Facing Outrage, Trump Backtracks on Family Separation Policy

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June 20, 2018

By Alisha Haridasani

President Trump signed an executive order on Wednesday ending the practice of separating children from their parents while still detaining those who have illegally crossed the southern border.

"We're going to keep the families together," Trump said when he signed executive order. "At the same time we are keeping a very powerful border."

After widespread condemnation from elected officials, corporate leaders, former first ladies, and most recently, the Pope, President Trump directed Homeland Security to detain families together while they wait for their case to be processed.

Detaining families together, however, goes against a 1997 consent decree that prohibits the federal government from holding children for more than 20 days. In his executive order, Trump also directed the Attorney General Jeff Sessions to modify the decree in order to "detain alien families together throughout the pendency of criminal proceedings."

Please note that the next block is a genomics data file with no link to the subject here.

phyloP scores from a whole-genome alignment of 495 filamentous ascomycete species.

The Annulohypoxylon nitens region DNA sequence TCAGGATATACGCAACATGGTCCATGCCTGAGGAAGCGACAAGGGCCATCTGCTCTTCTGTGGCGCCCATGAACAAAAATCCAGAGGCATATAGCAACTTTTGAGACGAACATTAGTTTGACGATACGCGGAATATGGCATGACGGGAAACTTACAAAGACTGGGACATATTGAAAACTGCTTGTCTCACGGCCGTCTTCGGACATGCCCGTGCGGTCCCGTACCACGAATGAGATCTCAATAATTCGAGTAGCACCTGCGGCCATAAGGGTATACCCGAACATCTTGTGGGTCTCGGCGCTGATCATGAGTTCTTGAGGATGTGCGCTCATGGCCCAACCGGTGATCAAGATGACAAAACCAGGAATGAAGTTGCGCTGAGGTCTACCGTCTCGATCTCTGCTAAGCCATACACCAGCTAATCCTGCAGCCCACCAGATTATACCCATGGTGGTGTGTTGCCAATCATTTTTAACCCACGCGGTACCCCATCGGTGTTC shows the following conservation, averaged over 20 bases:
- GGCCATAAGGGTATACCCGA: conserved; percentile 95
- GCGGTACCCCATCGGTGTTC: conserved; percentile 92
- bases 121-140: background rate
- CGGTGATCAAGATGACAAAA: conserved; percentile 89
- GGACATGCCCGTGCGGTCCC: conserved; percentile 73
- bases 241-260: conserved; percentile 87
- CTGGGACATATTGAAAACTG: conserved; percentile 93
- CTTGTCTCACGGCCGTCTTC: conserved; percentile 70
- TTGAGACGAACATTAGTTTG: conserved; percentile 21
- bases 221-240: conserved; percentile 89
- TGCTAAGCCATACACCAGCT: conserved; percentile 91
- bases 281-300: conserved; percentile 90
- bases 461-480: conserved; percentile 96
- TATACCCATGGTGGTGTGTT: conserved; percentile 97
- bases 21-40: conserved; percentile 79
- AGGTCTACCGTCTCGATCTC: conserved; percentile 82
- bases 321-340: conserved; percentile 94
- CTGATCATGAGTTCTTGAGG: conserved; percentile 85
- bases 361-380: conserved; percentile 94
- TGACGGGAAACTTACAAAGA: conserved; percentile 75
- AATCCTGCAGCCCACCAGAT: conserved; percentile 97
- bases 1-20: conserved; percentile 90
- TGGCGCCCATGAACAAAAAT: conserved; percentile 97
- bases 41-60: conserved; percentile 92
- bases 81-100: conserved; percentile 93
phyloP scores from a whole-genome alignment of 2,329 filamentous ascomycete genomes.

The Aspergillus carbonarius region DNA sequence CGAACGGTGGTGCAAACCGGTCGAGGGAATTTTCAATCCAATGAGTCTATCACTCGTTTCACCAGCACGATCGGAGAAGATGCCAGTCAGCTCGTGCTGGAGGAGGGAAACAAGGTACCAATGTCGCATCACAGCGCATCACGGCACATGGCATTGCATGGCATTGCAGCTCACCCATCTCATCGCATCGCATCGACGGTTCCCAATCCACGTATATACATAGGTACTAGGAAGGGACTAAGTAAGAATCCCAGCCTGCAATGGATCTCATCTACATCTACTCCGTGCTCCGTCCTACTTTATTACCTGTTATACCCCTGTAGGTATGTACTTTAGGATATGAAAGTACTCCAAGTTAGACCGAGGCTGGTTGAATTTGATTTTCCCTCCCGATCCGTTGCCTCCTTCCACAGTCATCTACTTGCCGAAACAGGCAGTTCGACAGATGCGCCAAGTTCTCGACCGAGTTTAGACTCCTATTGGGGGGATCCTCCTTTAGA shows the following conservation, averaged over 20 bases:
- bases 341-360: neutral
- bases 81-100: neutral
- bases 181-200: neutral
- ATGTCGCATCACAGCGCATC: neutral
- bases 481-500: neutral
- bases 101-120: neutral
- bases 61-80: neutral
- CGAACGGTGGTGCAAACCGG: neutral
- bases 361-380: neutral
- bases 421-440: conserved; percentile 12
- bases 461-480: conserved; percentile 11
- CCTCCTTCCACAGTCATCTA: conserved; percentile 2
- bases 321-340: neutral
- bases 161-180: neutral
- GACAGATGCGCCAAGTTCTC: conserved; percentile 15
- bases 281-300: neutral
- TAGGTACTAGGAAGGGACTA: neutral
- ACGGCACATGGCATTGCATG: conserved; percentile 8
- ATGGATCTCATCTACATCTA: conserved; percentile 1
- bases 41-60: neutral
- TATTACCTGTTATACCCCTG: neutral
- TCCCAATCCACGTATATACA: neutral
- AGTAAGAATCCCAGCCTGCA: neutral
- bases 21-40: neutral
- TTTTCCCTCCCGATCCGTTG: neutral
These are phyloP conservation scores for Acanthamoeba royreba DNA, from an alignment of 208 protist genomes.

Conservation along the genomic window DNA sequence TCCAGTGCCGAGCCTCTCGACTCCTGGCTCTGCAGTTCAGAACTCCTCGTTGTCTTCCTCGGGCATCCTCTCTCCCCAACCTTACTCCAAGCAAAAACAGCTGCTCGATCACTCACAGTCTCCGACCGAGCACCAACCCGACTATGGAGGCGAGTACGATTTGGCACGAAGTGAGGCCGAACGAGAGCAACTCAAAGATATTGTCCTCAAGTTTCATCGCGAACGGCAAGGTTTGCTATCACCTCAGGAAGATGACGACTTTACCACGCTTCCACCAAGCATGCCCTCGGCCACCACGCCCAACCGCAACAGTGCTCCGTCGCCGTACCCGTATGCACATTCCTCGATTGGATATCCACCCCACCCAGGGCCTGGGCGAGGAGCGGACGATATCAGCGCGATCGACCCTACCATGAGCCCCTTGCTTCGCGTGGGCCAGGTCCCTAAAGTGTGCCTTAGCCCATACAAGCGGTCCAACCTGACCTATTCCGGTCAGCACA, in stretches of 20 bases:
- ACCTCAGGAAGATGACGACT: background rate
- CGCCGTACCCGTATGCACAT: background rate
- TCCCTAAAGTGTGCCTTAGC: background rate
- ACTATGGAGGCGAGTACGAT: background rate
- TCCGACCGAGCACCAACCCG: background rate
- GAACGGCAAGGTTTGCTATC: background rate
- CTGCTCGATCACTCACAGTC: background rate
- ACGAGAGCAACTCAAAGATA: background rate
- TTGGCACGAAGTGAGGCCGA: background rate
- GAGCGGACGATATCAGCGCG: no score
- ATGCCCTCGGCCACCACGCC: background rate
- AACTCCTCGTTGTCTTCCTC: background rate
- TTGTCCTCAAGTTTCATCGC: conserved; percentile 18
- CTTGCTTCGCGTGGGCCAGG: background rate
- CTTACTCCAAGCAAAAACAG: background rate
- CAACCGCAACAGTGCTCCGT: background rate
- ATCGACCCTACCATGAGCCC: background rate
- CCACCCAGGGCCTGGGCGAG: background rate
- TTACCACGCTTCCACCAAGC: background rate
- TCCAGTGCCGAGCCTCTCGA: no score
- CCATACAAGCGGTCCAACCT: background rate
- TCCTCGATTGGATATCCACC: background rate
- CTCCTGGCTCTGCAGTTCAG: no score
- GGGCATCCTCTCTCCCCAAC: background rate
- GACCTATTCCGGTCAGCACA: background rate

Trump's action was an extraordinary reversal for the president, who as recently as Tuesday night was defending his administration's "zero tolerance" police and blaming Congress for the crisis.

His about-face appears to have been driven by the bipartisan national outrage towards the new policy, which was implemented by Sessions in April and which has so far separated more than 2,000 children from their parents.

“I think he probably expected he would have the support of Republicans to try to corner the Democrats and isolate them on this,” said Jack Crowe, news writer at the National Review.

“But what’s happened is actually a lot of his own party have turned against him on this,” he said. “He doesn’t have a lot of allies left in this.”

Trump's executive order also calls on Congress to draw up a broader package that would address immigration policy and fund his border wall.

In the days leading up to the executive order, the administration also faced condemnation from the private sector, as major companies weighed in on the issue and urged policy changes.

“It is a moral imperative to stop separating families,” said Goldman Sachs CEO Lloyd Blankfein, who rarely speaks out on political issues.

Apple, Microsoft, and Facebook chiefs have all also vehemently condemned Trump while Uber is reportedly exploring how its legal team can help the migrant families.

For the full interview, click here.